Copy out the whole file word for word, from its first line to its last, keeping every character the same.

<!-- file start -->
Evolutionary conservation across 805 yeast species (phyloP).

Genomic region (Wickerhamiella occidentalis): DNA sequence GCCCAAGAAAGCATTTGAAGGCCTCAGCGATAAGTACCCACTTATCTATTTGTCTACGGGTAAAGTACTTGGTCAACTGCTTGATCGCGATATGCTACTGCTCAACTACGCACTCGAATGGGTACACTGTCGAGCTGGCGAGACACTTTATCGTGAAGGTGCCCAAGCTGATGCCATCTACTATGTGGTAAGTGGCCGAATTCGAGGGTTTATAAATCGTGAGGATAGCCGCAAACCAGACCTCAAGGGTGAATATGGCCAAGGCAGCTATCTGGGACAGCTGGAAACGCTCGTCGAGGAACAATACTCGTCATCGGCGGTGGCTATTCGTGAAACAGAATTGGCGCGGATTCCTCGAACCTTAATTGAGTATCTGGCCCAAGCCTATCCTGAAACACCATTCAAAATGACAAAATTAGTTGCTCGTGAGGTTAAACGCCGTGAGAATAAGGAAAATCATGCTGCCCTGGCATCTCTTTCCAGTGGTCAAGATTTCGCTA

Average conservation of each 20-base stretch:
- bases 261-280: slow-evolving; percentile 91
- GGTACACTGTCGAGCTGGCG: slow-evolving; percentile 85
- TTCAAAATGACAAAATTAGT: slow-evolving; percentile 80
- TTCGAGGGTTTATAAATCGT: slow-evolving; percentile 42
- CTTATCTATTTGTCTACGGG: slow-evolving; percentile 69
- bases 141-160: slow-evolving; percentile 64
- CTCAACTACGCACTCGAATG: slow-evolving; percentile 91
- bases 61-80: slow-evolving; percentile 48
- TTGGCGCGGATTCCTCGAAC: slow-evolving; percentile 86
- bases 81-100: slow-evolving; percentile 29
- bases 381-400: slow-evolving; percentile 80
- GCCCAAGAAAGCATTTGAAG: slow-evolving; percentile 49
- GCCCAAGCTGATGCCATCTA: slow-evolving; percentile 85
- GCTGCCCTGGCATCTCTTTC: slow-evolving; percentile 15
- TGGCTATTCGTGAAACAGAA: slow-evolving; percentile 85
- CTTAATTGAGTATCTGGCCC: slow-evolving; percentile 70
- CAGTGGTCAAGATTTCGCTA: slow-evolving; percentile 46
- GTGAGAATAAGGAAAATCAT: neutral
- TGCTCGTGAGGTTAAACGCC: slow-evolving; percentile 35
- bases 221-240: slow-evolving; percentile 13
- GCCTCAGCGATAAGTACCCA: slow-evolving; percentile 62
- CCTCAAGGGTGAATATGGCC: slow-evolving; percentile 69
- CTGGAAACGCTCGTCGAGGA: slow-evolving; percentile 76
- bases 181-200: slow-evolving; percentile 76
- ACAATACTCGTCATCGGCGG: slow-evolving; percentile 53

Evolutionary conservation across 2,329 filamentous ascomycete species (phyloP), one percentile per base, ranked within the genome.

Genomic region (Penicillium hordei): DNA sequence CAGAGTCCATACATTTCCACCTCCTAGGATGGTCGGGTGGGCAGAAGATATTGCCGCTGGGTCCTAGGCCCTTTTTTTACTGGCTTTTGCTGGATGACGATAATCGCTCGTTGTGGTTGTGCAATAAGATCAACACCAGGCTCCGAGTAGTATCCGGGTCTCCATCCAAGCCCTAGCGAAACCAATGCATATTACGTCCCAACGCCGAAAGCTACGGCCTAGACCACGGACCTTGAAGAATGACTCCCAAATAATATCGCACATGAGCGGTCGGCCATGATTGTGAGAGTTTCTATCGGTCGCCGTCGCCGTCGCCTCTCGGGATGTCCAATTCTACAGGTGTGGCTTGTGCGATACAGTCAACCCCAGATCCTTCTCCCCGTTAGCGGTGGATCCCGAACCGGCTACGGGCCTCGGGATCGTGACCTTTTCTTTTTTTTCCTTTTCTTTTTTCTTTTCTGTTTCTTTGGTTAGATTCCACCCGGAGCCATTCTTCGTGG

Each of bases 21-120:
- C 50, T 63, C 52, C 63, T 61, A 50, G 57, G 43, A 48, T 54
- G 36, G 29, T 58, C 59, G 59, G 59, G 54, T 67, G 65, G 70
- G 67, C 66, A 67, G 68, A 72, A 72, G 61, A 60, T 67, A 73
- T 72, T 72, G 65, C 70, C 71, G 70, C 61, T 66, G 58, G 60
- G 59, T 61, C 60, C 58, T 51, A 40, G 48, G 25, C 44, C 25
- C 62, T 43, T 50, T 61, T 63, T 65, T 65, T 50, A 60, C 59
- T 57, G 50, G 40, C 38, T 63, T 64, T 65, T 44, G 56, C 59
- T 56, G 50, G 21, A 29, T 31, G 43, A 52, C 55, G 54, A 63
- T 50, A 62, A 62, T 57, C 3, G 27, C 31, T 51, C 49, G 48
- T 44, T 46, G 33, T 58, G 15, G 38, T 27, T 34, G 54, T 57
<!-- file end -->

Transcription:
Evolutionary conservation across 805 yeast species (phyloP).

Genomic region (Wickerhamiella occidentalis): DNA sequence GCCCAAGAAAGCATTTGAAGGCCTCAGCGATAAGTACCCACTTATCTATTTGTCTACGGGTAAAGTACTTGGTCAACTGCTTGATCGCGATATGCTACTGCTCAACTACGCACTCGAATGGGTACACTGTCGAGCTGGCGAGACACTTTATCGTGAAGGTGCCCAAGCTGATGCCATCTACTATGTGGTAAGTGGCCGAATTCGAGGGTTTATAAATCGTGAGGATAGCCGCAAACCAGACCTCAAGGGTGAATATGGCCAAGGCAGCTATCTGGGACAGCTGGAAACGCTCGTCGAGGAACAATACTCGTCATCGGCGGTGGCTATTCGTGAAACAGAATTGGCGCGGATTCCTCGAACCTTAATTGAGTATCTGGCCCAAGCCTATCCTGAAACACCATTCAAAATGACAAAATTAGTTGCTCGTGAGGTTAAACGCCGTGAGAATAAGGAAAATCATGCTGCCCTGGCATCTCTTTCCAGTGGTCAAGATTTCGCTA

Average conservation of each 20-base stretch:
- bases 261-280: slow-evolving; percentile 91
- GGTACACTGTCGAGCTGGCG: slow-evolving; percentile 85
- TTCAAAATGACAAAATTAGT: slow-evolving; percentile 80
- TTCGAGGGTTTATAAATCGT: slow-evolving; percentile 42
- CTTATCTATTTGTCTACGGG: slow-evolving; percentile 69
- bases 141-160: slow-evolving; percentile 64
- CTCAACTACGCACTCGAATG: slow-evolving; percentile 91
- bases 61-80: slow-evolving; percentile 48
- TTGGCGCGGATTCCTCGAAC: slow-evolving; percentile 86
- bases 81-100: slow-evolving; percentile 29
- bases 381-400: slow-evolving; percentile 80
- GCCCAAGAAAGCATTTGAAG: slow-evolving; percentile 49
- GCCCAAGCTGATGCCATCTA: slow-evolving; percentile 85
- GCTGCCCTGGCATCTCTTTC: slow-evolving; percentile 15
- TGGCTATTCGTGAAACAGAA: slow-evolving; percentile 85
- CTTAATTGAGTATCTGGCCC: slow-evolving; percentile 70
- CAGTGGTCAAGATTTCGCTA: slow-evolving; percentile 46
- GTGAGAATAAGGAAAATCAT: neutral
- TGCTCGTGAGGTTAAACGCC: slow-evolving; percentile 35
- bases 221-240: slow-evolving; percentile 13
- GCCTCAGCGATAAGTACCCA: slow-evolving; percentile 62
- CCTCAAGGGTGAATATGGCC: slow-evolving; percentile 69
- CTGGAAACGCTCGTCGAGGA: slow-evolving; percentile 76
- bases 181-200: slow-evolving; percentile 76
- ACAATACTCGTCATCGGCGG: slow-evolving; percentile 53

Evolutionary conservation across 2,329 filamentous ascomycete species (phyloP), one percentile per base, ranked within the genome.

Genomic region (Penicillium hordei): DNA sequence CAGAGTCCATACATTTCCACCTCCTAGGATGGTCGGGTGGGCAGAAGATATTGCCGCTGGGTCCTAGGCCCTTTTTTTACTGGCTTTTGCTGGATGACGATAATCGCTCGTTGTGGTTGTGCAATAAGATCAACACCAGGCTCCGAGTAGTATCCGGGTCTCCATCCAAGCCCTAGCGAAACCAATGCATATTACGTCCCAACGCCGAAAGCTACGGCCTAGACCACGGACCTTGAAGAATGACTCCCAAATAATATCGCACATGAGCGGTCGGCCATGATTGTGAGAGTTTCTATCGGTCGCCGTCGCCGTCGCCTCTCGGGATGTCCAATTCTACAGGTGTGGCTTGTGCGATACAGTCAACCCCAGATCCTTCTCCCCGTTAGCGGTGGATCCCGAACCGGCTACGGGCCTCGGGATCGTGACCTTTTCTTTTTTTTCCTTTTCTTTTTTCTTTTCTGTTTCTTTGGTTAGATTCCACCCGGAGCCATTCTTCGTGG

Each of bases 21-120:
- C 50, T 63, C 52, C 63, T 61, A 50, G 57, G 43, A 48, T 54
- G 36, G 29, T 58, C 59, G 59, G 59, G 54, T 67, G 65, G 70
- G 67, C 66, A 67, G 68, A 72, A 72, G 61, A 60, T 67, A 73
- T 72, T 72, G 65, C 70, C 71, G 70, C 61, T 66, G 58, G 60
- G 59, T 61, C 60, C 58, T 51, A 40, G 48, G 25, C 44, C 25
- C 62, T 43, T 50, T 61, T 63, T 65, T 65, T 50, A 60, C 59
- T 57, G 50, G 40, C 38, T 63, T 64, T 65, T 44, G 56, C 59
- T 56, G 50, G 21, A 29, T 31, G 43, A 52, C 55, G 54, A 63
- T 50, A 62, A 62, T 57, C 3, G 27, C 31, T 51, C 49, G 48
- T 44, T 46, G 33, T 58, G 15, G 38, T 27, T 34, G 54, T 57